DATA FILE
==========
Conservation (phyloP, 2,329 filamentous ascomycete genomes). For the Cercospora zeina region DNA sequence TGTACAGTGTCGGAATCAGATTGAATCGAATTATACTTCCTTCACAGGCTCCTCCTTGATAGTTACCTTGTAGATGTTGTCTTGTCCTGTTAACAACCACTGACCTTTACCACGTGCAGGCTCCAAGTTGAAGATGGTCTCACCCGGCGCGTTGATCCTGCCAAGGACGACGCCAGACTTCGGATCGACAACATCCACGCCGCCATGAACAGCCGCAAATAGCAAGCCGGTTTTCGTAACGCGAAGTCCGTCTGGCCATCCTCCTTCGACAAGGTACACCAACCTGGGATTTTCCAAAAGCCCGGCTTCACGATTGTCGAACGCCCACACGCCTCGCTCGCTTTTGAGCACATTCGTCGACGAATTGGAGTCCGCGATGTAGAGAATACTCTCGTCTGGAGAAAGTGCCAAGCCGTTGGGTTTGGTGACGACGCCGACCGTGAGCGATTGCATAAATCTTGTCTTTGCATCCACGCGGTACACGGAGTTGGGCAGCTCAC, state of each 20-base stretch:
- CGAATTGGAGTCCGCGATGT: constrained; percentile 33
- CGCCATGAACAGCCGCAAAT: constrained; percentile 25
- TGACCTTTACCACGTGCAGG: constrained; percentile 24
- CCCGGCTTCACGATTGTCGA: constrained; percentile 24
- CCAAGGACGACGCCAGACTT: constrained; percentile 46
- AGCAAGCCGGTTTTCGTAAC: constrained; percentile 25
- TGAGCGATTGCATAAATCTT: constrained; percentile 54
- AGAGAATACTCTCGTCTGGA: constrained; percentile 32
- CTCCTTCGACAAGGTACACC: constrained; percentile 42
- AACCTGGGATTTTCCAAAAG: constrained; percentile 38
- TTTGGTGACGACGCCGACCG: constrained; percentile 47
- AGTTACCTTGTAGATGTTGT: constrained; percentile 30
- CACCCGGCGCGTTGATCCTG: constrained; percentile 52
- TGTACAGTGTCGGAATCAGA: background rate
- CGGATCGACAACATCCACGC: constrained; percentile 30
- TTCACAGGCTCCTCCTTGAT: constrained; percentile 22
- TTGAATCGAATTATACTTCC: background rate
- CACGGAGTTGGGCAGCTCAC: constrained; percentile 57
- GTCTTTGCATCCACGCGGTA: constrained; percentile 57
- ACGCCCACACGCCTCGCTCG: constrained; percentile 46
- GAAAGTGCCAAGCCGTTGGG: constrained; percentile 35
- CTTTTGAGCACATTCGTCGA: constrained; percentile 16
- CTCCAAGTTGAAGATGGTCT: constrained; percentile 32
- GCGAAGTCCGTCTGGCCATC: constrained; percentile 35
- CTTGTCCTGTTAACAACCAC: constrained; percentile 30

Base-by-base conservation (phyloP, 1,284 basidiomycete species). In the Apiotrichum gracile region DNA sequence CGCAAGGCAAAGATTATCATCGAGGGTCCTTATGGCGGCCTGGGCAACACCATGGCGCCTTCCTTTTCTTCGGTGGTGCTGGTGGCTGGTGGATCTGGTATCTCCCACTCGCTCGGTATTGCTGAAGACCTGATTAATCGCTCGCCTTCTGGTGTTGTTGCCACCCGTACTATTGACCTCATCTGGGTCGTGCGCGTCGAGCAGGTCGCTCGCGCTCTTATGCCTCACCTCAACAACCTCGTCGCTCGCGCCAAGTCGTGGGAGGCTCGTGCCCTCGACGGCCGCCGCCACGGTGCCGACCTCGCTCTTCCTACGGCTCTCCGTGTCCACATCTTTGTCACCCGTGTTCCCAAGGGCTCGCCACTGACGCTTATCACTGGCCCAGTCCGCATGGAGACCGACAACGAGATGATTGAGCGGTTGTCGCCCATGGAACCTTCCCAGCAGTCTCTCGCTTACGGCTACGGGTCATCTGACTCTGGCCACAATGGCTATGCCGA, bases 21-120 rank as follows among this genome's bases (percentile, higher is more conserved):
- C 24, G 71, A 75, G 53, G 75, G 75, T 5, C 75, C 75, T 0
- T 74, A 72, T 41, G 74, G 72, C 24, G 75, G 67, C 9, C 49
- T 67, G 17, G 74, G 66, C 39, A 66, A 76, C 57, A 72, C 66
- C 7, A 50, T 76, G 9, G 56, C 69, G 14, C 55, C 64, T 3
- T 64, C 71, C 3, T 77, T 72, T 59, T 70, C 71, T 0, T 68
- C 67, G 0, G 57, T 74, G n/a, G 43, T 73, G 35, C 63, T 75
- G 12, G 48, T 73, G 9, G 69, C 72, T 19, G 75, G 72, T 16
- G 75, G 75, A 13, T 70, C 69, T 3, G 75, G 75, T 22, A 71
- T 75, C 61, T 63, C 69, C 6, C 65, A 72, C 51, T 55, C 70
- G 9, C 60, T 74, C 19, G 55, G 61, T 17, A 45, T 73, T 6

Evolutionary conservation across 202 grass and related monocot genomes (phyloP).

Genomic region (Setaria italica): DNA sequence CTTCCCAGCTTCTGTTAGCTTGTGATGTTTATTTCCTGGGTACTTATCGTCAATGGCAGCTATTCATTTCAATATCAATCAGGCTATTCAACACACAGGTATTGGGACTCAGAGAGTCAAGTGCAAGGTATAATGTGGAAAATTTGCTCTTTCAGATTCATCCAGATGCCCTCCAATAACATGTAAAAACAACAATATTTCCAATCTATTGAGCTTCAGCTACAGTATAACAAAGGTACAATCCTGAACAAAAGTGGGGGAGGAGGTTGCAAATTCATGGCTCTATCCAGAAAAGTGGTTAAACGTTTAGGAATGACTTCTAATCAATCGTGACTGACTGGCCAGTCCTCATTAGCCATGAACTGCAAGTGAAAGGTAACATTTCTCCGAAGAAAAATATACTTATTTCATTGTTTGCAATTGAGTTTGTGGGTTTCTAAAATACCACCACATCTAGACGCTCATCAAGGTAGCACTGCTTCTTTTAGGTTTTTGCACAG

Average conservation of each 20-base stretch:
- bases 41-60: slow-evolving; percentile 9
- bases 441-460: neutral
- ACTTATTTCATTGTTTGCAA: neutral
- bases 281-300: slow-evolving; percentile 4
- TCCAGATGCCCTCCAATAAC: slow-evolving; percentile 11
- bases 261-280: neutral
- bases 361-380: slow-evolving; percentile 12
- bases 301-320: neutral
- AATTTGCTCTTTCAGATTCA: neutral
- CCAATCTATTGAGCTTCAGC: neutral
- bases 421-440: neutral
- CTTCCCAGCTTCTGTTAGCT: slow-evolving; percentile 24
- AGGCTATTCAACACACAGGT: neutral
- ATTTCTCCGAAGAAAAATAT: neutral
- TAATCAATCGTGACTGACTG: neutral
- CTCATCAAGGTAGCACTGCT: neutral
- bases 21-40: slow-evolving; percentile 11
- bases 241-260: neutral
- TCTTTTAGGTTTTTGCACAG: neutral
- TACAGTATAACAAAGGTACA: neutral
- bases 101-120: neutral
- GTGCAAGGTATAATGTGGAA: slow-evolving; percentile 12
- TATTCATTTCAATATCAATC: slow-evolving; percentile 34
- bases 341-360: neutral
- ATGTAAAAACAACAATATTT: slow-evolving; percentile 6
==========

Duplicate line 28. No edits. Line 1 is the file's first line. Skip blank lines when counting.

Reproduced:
- C 24, G 71, A 75, G 53, G 75, G 75, T 5, C 75, C 75, T 0